3. Leave the Spam in the can. Congratulations! You are a Work At Home human! Now you need to tell everyone everywhere how awesome your company is and/or products are! Send an email to everyone you know… everywhere! Do it all day every day until someone joins you! Update Facebook & Twitter every 15-30 minutes with your companies’ compensation plan and sales, get tweeting, post it on your friend’s walls! Er… um… Annoying much? A once in a while status update is okay, I do that myself, but constant business updates are no different than sending unsolicited emails to strangers. Create a page and let people opt in (and out)  if you want to post constantly. Don’t force your friends to listen to your “ads”… There’s this little option called “hide posts from news feed” on Facebook and if you annoy your friends enough for them to use it, they’ll never see your status updates… not even the ones about your new puppy, Rex. And do not subscribe your friends to your newsletter or blog. Invite them once, maybe once every few months or so, in a personal message to each friend (not a generic group email), and then let it go. One of my Facebook contacts added me to her email newsletter after talking to her once about what she does from home and I’ve just been “too nice” to tell her how annoyed I am about that. If I want to sign up for something, I’ll do it myself. Have respect for your friends and contacts. People that constantly harass their friends have a bad habit of getting removed from friend’s lists and contact books.
  4. Personal vs. Professional. For most people Facebook and other “social networks” are just that, “social” networks. However, most people have contacts from work on their friend’s lists, be it from a “day job” or “work at home”. This is a “dangerous” mix. Especially if you’re one who likes to ‘party and post’. You may think the picture of you in your underwear covered in Cheetos and beer singing karaoke from on top of the bar, or the one where you’re writing profanities on a passed out party-goers forehead or backside  is downright hilarious, and it may be, but it’s highly unprofessional and should be shared only with those you can blackmail to keep from sharing the pics with the wrong person… just kidding… blackmail is wrong, m’kay?… and… well… anyone with access to these pictures can now use them against you (for example when they’re mad at you for outdoing them at work or stealing their girlfriend), so you might want to rethink sharing them on the internet. Your boss, co-workers, mom (or whoever you don’t want to see them) may not be on your friends list, but that doesn’t mean someone who is won’t show them through their account. And besides, funny or not, they just aren’t professional, especially if you’re trying to get anywhere with your home biz through your personal connections & profiles. And while we’re at it, so is foul language. Just don’t do it. We’ve all been guilty of this at one point or another, especially when angry, but we need to stop.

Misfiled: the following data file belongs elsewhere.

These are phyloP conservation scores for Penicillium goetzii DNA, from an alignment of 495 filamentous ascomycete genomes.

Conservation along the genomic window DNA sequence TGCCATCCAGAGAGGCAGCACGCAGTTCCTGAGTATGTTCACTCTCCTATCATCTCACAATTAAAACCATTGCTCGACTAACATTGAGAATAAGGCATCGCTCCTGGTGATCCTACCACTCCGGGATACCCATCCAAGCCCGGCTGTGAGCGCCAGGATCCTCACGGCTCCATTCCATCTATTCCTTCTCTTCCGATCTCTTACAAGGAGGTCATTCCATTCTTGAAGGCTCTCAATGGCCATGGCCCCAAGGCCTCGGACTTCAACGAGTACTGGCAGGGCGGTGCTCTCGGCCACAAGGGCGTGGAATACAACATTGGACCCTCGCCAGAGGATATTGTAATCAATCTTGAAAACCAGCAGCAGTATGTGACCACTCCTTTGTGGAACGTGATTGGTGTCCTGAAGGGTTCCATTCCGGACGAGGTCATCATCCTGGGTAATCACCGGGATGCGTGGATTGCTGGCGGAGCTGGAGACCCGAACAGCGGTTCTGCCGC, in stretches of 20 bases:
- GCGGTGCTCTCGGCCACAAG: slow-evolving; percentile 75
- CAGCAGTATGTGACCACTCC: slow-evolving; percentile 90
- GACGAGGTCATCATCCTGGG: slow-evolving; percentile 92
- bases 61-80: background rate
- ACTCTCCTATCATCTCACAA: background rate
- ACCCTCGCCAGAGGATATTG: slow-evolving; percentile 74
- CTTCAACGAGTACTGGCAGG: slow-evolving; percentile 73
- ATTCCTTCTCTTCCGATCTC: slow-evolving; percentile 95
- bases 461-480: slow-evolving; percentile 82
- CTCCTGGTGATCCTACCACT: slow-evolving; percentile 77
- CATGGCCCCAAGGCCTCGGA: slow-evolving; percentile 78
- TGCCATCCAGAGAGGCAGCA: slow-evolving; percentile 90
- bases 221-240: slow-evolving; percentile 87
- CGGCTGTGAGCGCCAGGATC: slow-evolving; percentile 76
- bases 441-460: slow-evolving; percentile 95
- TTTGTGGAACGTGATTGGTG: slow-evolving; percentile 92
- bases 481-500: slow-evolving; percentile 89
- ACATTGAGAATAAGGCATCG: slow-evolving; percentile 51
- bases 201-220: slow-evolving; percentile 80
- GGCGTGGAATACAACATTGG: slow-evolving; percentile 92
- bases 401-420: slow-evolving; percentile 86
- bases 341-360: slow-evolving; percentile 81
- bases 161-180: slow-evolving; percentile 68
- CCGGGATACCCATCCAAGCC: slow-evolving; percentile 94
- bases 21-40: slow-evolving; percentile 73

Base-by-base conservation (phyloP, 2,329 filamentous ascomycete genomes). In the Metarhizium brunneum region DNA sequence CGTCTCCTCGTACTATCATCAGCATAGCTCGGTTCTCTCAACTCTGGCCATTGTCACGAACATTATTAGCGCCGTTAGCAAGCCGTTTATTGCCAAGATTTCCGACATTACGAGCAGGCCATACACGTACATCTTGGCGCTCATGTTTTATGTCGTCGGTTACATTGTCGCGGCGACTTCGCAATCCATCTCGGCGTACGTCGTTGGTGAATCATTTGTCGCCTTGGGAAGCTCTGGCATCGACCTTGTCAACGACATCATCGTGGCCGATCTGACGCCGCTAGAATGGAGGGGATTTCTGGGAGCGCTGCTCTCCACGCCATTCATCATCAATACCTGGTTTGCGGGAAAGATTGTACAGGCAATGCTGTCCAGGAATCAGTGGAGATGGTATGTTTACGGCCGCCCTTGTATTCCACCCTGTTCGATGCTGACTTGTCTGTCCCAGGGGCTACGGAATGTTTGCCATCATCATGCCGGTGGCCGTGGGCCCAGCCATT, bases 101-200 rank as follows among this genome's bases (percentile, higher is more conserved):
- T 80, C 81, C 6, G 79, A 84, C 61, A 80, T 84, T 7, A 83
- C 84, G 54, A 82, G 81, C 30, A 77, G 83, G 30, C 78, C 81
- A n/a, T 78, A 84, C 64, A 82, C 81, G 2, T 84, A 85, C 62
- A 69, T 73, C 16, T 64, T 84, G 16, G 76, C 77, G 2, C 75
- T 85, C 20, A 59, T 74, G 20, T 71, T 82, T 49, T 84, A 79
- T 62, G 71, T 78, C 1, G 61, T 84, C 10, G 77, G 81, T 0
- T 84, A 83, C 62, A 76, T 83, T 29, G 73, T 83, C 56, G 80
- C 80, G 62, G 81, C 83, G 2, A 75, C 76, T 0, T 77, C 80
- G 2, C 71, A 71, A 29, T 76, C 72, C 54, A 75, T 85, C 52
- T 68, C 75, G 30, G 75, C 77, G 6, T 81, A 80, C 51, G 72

5. Shut it. Yeah, yeah, yeah if you can’t say anything nice… blah, blah, blah. This is actually very important. Do not badmouth previous employers, co-workers, old friends, anyone, not even to your friends, which I must regrettable admit that I’ve done in the past. It makes you look bad. If you need to file a complaint about a company do it professionally. Leave a constructive review in the appropriate forum. It’s one thing to say “I went here and they did this” (like the time we went to a local car dealer who diagnosed our car with a $1000+ problem that my husband fixed himself for under $100) but leave it at that. If you have to say something, stick to facts, avoid feelings and then drop it. Carrying on and on about a bad experience makes you look like a whiny crybaby. Suck it up cupcake!

So that’s my list of just a few things to avoid when trying to maintain a professional appearance online. There are several others that I could discuss, but they are a little more controversial, like personal causes, politics, religion and sex (oh my!) but I’m just not in the mood to “go there’. Mostly because I have mixed feelings on sharing my views on things I support or do not support once in a while. Use the dying art of Common Sense in all you do and you’ll be just fine!